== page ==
Architecture has a perfect analogy to help you nurture your leads. Fancy that.
So you’ve got this promising list of leads. What’s the best way to approach them? How do you avoid coming on too strong? How much detail do you go into in any given exchange?
Would you believe that a design pattern used in creating ideal living spaces has a pretty great answer? Because it does.
There’s this exquisite idea in architecture called the intimacy gradient. First put forth by Christopher Alexander in a groundbreaking book called A Pattern Language: Towns, Buildings, Construction, the intimacy gradient explains why spaces can feel at turns oddly impersonal, overly intimate or jarringly inconsistent. It also puts forth a solution to this problem – a way to create a smooth and appropriate transition between progressive states of intimacy.
Wait – so what is an intimacy gradient?
We’ll let a quote from A Pattern Language do the heavy lifting here:
In any building – house, office, public building, summer cottage – people need a gradient of settings, which have different degrees of intimacy […] When there is a gradient of this kind, people can give each encounter different shades of meaning, by choosing its position on the gradient very carefully. In a building which has its rooms so interlaced that there is no clearly defined gradient of intimacy, it is not possible to choose the spot for any particular encounter so carefully; and it is therefore impossible to give the encounter this dimension of added meaning by the choice of space …
All buildings, and all parts of buildings which house well-defined human groups, need a definite gradient from ‘front’ to ‘back,’ from the most formal spaces at the front to the most intimate spaces at the back.
It’s deep stuff, and certainly something to bear in mind for the design of an office. But its metaphorical applications go deeper still.
Now let’s apply an architectural lens to the tradition of categorising leads into states. Let’s have some fun with it, shall we?
The Stranger on the Street
Crowds. Endless crowds of people. It’s overwhelming. But in these crowds, somewhere, is somebody you’re looking for – and somebody who is looking for somebody just like you. A prospect! Who would have thought?
This is your pool of potential but unfiltered leads. In terms of the intimacy gradient, the Stranger is wandering about on the street, the most public of publics. When you’re in this stage you’ll want to make sure you’re in the right neighbourhood, if you catch our drift.
The Interesting Stranger in the Public House
Pubs are great little spots. Nothing like a drink after a long day to loosen the braces. And when a person of business inclinations goes to a certain kind of pub, well. You never can tell what kind of opportunities might await.
The pub is still a public space, but it holds a constrained set of the public. This is your qualified list of leads; some of them might have heard of you, some might not know you at all. At the very least you know you’re in the right place, with the right people. (Right?) Now’s the time to make introductions and extend invitations – but gently. Nobody likes too strong a come-on.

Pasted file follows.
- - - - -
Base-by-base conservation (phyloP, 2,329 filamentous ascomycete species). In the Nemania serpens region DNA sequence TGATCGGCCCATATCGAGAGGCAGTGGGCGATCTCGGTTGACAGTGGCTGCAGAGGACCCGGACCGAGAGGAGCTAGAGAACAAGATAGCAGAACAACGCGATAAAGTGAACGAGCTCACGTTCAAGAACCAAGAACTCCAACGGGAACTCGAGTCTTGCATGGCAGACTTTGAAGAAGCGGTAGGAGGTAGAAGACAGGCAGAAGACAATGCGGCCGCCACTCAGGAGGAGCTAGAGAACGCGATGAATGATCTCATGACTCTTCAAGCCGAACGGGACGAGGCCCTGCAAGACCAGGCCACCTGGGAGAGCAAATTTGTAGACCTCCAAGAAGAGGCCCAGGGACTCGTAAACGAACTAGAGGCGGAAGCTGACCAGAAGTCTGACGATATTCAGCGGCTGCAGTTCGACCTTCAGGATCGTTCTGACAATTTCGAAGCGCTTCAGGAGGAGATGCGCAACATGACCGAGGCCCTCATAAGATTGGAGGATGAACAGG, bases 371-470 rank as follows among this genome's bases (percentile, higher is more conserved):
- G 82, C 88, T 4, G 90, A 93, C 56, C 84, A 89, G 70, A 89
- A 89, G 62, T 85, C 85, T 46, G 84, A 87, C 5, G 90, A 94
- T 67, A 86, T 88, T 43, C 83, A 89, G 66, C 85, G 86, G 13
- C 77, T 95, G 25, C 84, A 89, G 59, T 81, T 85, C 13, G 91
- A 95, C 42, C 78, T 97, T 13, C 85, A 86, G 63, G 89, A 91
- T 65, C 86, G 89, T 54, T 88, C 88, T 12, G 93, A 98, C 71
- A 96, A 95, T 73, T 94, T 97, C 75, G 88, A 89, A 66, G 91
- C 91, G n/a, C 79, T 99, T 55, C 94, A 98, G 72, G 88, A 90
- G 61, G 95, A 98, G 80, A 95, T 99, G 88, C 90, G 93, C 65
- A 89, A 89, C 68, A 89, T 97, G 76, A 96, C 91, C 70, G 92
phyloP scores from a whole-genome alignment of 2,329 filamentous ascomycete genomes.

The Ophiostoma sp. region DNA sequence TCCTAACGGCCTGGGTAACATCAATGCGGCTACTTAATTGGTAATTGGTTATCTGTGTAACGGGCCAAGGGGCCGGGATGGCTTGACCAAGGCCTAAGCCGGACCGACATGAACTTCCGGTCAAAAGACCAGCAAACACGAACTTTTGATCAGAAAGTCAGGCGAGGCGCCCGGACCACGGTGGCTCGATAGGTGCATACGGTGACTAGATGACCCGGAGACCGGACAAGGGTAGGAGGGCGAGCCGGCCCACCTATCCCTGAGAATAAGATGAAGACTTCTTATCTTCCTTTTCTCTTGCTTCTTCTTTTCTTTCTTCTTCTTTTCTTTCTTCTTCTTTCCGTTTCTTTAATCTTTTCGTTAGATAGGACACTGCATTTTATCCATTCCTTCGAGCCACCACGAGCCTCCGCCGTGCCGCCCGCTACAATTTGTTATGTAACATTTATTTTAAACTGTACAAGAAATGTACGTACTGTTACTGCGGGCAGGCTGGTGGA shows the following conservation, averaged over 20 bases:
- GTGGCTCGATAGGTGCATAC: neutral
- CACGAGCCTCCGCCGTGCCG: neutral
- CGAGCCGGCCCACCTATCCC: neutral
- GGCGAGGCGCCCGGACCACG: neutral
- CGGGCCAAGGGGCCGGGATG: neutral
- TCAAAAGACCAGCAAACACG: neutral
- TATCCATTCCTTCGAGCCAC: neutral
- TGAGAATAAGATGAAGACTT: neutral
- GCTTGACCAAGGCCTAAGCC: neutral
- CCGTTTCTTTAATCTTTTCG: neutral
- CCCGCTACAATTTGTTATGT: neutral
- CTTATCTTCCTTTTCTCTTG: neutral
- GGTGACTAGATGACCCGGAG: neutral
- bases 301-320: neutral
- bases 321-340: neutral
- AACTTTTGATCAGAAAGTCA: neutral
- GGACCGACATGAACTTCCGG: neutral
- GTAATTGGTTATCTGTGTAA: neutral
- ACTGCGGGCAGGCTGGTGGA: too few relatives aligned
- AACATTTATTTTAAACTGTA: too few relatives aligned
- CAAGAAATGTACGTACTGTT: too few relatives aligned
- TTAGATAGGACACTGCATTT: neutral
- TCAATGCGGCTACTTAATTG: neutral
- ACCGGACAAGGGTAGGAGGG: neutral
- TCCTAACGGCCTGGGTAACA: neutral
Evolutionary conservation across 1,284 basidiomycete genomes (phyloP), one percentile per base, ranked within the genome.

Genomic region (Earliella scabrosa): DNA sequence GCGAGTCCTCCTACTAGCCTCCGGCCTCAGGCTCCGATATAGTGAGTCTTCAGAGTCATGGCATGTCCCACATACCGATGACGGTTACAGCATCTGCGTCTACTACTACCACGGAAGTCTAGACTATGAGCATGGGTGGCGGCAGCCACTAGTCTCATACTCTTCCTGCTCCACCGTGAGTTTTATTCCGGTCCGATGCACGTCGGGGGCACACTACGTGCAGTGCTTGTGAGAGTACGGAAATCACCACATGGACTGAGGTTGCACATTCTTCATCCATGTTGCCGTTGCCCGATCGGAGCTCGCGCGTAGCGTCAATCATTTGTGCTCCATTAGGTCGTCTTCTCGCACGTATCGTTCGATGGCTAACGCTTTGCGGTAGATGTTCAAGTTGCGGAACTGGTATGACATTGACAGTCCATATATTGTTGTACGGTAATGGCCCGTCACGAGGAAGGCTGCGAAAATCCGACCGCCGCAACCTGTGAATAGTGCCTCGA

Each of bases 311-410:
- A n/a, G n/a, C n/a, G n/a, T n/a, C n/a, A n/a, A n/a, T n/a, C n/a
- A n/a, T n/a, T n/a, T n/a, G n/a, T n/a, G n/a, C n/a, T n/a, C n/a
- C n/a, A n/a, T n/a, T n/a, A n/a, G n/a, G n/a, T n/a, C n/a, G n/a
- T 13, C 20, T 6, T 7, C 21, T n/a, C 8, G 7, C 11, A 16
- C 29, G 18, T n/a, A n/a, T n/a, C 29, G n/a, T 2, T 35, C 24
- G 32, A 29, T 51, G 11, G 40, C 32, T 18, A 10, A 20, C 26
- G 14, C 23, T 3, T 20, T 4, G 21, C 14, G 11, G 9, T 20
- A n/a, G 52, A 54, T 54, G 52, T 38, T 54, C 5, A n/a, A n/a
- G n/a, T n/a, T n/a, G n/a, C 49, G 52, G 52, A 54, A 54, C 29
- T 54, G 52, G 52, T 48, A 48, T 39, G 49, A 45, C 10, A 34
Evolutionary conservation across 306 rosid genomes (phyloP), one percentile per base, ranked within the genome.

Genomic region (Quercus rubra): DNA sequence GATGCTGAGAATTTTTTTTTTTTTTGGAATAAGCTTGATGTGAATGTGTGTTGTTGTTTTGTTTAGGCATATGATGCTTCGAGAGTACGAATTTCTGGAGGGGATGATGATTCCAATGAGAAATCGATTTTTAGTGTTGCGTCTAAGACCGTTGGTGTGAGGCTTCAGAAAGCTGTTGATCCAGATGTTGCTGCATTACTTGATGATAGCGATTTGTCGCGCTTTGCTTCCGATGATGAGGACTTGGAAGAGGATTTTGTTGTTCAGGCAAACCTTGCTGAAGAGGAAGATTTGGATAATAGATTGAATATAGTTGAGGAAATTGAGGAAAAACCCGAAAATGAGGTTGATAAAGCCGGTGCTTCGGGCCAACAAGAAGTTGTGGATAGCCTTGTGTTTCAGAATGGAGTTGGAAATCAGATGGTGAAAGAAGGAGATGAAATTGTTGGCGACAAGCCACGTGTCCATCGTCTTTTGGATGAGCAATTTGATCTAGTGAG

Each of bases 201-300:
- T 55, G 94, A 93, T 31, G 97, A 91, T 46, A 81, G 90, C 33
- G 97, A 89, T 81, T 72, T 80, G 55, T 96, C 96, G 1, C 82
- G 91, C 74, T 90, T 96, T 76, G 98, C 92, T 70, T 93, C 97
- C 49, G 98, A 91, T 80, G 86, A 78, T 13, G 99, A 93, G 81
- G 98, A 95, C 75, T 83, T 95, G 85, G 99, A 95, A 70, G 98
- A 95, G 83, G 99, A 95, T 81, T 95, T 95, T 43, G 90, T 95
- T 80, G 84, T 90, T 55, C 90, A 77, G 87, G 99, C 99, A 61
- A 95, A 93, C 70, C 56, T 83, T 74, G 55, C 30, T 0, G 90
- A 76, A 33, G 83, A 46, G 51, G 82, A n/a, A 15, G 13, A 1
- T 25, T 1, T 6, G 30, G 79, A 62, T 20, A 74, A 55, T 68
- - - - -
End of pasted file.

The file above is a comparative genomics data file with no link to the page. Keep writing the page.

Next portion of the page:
The Acquaintance in the Parlour
Visitors, eh? There’s no end to them. Only wait, this one is a potential client. What’s their name again? Alex, that’s it. Do come in! Let us talk about things in general but friendly terms.
The parlour is the area in which to receive formal visitors – approached leads who have displayed enough interest to take things further. It’s here that you’ll discuss general terms over tea and little cakes.
The Tentative Client in the Dining Room
Alex has indicated continued interest in your services. Of course Alex has, for you are essentially the best in this business. In any event, you’ve extended an invitation to dinner further discussion.
The dining room is on the cusp: it’s considerably more intimate than the parlour, but it’s still reserved enough. Here’s where you get to talk nitty gritty and feel one another out. You’re closer, but you’re not yet sure where this is going. Questions are asked and questions are answered. Aside from the initial come-on, this is probably the most critical time. Do it right and you get…
The Just-About Client in the Smoking Room
Things have gone well with Alex. Really well. It goes against protocol, but it’s your mansion, after all. It’s time to nail down that deal.
Things are mostly wrapped up now. Your lead is both highly interested and satisfied with the technicalities. Now’s the time to let things lie and await a decision with patience. If there is talking to be done, do it about other things. This is a fantastic time to hone the rapport you’ve been developing, to really draw out the humans behind the deal.
Get this right and, assuming your offering satisfies, you’ll have more than a client: you’ll have an evangelist. You’ll have…
A Convert in the Boudoir
Ahem. Okay, okay, that’s enough. You get the idea.
Move along, now. Nothing to see.